My personal predicate is that if you're going to tell a story about a mystery, the solution needs to come together in such a way that the viewer/reader can say, "Oh wow! Yeah, ok, I can piece that together!" If you draw someone in with a mystery and then resolve the mystery with something the viewer/reader could never have seen, it's not a mystery.

      • Mc says:

        and 4 (I'm one of them!).

        Wait, what?

        • bq Mackintosh says:
          1. Come to think of it, that'd explain why I keep failing those Prove you're not a robot tests, wouldn't it?
          2. …but less entertaining, eh, that parenthetical should have been targeted and deleted in the editing process but apparently escaped scrutiny and arrived unscathed. Clever little fucker. The parenthetical is the replicant! Etc.
    • Those rules are actually suggestions for how to write genre-twisting detective stories by breaking exactly one of them.

  4. Ben says:

    Yep, and if Season 2 does happen it's usually terrible.

    In fact Season 2 is the often terrible even if the show didn't follow the formula. I call it Netflixitis.

    So many of these ideas would have made good movies instead.

  5. Joe says:

    WandaVision was the same, just in the 8th episode instead of the 7th. But it still gets points for execution that most Netflix series don't.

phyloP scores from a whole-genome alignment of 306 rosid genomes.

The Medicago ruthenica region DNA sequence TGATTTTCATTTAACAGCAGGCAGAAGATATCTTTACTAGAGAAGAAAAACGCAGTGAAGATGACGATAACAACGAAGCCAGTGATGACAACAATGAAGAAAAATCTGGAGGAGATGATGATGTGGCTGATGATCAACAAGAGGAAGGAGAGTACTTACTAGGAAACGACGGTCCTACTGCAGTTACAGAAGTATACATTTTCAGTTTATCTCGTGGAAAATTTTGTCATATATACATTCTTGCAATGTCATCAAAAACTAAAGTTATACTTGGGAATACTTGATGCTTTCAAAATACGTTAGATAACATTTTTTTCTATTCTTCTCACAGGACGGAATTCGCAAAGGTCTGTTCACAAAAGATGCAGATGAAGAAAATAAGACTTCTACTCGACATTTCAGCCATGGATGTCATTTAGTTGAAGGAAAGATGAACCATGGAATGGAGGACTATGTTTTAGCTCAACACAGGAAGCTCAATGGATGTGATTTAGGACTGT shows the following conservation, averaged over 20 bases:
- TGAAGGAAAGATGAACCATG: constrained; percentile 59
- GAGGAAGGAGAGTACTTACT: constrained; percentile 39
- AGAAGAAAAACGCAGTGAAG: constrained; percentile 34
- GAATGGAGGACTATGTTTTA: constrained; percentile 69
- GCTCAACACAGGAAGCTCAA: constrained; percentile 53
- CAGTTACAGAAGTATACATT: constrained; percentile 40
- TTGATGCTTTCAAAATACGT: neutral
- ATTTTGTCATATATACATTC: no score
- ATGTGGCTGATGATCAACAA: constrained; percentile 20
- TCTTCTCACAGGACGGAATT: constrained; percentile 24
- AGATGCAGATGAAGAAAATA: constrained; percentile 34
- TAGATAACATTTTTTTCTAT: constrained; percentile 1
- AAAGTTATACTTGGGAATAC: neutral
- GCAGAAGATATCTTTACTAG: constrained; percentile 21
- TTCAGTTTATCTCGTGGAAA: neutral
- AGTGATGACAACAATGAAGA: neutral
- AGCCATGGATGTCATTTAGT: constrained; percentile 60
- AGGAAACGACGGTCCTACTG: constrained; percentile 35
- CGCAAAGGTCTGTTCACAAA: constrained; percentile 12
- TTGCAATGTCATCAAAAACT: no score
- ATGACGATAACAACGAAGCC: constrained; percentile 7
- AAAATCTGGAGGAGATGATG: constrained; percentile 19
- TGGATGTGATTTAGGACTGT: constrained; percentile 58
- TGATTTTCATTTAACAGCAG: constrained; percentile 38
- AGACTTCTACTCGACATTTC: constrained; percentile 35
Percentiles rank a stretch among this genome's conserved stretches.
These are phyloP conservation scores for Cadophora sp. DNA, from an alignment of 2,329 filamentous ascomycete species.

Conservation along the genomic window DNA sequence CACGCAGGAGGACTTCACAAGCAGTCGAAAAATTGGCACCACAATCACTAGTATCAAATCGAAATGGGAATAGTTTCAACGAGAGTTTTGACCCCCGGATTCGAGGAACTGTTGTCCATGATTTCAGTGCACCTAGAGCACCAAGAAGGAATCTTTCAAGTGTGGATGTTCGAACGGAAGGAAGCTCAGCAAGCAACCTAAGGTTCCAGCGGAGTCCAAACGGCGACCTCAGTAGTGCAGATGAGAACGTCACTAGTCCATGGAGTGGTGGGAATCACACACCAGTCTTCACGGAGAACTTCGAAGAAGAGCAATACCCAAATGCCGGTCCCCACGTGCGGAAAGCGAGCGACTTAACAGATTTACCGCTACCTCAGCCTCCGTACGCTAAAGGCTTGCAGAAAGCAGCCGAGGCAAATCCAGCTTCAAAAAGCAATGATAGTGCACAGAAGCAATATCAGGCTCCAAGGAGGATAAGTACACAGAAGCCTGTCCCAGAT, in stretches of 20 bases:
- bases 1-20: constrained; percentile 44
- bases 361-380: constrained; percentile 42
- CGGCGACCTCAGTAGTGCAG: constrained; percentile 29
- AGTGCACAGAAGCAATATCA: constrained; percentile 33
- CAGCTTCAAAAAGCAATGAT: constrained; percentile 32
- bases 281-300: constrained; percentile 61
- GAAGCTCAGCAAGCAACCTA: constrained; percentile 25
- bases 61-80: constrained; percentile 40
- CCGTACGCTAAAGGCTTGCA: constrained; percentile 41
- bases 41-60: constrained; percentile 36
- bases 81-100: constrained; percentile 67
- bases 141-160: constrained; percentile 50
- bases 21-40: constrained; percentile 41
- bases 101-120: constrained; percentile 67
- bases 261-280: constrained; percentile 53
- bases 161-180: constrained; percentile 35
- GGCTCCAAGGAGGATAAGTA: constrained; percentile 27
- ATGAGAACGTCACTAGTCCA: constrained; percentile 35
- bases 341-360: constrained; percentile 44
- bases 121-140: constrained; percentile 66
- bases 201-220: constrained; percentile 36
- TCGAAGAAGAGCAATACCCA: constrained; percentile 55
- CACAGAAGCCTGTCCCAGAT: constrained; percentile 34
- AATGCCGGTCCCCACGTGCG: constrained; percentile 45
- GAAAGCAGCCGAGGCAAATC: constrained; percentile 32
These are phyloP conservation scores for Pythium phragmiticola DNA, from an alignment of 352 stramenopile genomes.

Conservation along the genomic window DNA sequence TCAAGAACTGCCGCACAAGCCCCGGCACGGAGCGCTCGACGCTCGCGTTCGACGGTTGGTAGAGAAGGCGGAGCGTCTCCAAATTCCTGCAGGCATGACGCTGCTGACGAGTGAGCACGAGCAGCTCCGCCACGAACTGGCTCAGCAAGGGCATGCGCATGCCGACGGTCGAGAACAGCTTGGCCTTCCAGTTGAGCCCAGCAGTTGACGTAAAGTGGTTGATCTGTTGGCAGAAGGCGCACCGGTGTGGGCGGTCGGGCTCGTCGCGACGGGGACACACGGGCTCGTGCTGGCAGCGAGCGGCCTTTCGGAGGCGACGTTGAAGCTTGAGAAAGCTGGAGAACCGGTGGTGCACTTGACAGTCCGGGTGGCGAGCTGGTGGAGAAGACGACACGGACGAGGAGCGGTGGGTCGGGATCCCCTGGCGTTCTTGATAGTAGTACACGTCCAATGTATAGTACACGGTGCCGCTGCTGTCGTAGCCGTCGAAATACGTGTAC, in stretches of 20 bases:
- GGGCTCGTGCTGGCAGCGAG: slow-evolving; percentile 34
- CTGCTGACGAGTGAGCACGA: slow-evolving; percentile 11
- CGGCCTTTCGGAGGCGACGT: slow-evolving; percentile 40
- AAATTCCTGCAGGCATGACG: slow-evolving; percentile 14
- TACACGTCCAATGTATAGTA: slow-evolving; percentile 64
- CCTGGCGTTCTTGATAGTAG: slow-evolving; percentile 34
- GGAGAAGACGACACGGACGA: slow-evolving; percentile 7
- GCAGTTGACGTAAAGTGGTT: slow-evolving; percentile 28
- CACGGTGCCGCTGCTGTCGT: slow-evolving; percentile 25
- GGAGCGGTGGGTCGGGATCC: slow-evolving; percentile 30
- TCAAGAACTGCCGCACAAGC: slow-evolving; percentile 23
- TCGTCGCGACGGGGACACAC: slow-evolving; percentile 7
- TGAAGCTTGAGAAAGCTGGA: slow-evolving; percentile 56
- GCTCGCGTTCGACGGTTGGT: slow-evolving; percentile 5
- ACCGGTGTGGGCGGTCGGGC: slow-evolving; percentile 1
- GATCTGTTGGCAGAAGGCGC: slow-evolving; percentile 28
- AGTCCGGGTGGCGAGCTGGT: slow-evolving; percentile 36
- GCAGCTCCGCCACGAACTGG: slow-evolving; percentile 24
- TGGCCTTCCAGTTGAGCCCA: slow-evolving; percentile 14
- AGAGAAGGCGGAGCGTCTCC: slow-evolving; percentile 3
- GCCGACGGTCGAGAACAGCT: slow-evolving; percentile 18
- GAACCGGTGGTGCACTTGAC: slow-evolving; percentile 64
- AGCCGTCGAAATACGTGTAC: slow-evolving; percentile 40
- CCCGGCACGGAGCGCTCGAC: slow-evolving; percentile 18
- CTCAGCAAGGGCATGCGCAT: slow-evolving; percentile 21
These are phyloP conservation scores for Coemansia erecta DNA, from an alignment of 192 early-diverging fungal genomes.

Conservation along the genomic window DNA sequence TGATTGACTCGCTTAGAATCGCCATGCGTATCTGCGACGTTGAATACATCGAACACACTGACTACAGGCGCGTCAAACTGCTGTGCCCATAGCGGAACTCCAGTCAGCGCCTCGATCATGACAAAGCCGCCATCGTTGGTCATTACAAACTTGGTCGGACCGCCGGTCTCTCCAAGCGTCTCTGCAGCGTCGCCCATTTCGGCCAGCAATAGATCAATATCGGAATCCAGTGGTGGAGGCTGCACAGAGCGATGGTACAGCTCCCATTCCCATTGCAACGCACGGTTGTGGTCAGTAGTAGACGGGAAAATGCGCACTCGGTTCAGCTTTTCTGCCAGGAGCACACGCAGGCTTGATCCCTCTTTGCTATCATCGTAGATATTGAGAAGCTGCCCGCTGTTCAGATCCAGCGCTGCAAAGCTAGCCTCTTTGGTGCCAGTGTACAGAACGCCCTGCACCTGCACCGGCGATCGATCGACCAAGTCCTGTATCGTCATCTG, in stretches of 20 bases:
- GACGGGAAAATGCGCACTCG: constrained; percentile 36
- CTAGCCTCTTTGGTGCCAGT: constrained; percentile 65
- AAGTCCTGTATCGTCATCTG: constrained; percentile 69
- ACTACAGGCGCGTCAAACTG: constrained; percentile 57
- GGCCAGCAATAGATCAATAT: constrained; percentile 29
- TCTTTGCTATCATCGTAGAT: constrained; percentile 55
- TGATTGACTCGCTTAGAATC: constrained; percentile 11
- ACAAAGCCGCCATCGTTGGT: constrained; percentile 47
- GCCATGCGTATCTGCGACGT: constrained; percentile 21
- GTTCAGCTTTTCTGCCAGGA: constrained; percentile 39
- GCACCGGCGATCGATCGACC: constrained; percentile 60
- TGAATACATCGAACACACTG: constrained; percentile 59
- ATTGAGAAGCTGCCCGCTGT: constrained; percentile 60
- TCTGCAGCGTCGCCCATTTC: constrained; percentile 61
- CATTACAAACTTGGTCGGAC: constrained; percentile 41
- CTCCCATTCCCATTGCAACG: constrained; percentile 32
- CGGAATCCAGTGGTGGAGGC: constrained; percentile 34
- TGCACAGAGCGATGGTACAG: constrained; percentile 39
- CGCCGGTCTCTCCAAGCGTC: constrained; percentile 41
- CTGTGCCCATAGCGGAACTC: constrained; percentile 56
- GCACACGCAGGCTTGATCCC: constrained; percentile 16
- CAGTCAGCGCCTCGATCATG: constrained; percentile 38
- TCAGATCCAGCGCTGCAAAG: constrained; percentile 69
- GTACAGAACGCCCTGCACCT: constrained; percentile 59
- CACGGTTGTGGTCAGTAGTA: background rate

6. Carlos says:

    Also: the characters stumble around for the first 6 episodes, acting randomly with no damn good reason for anything.  If they acted sensibly, the big conflict would have been resolved by episode 3.

    • Eric TF Bat says:

      I too used to believe that the stupidity of characters in these fictions was implausible at best, and lazy writing at worst.

      Then I saw 2020.

  7. CSL3 says:

    When my brother changed his Netflix password years ago, I had a feeling I wasn't missing out on much anymore. Now I'm sure of it.

    And I even saw the shit Quibi had to offer.

  8. bob says:

    There's the occasional episode 7 where the flashback is better than anything in main show, and you wish you'd seen that episode and nothing else. Yes, I'm looking at you Mythic Quest.

  9. Chris says:

    Is "fambly" just supposed to mean "family" or is there some meme I'm missing?

  10. Dan Hon says:

    Tired: Hero’s journey
    Wired: Streamer’s Journey

  11. pakraticus says:

    How much has this diverged from "Save the Cat"?

  12. Eric TF Bat says:

    At least these short seasons avoid what I call the Mirror Darkly effect, which is when a series (for example, Enterprise) does something new and different that demonstrates just how much better it could have been if whoever came up with the idea for that episode had been given free rein to do more on the show as a whole.  There was a flashback episode on Heroes that had the same effect, and I expect it shows up a lot with flashback episodes but not exclusively.

    • jwz says:

      I read somewhere that if Enterprise hadn't been cancelled, they were considering doing an entire season in the Terran Empire.

      • Eric TF Bat says:

        In a sense, that's what the back half of S1 of DISCO was, which proved pretty conclusively that it wasn't anywhere near as awesome an idea as the Enterprise episode made it seem.

      • Why couldn't they have just done the Romulan war like we wanted and avoided the pebble people?

        Sorry, I'm currently working through DS9 and enjoying the Dominion War so I'm extra bitter.

  13. Thomas Annandale says:

    Can someone please list the shows? I don't know of any other than "Lost".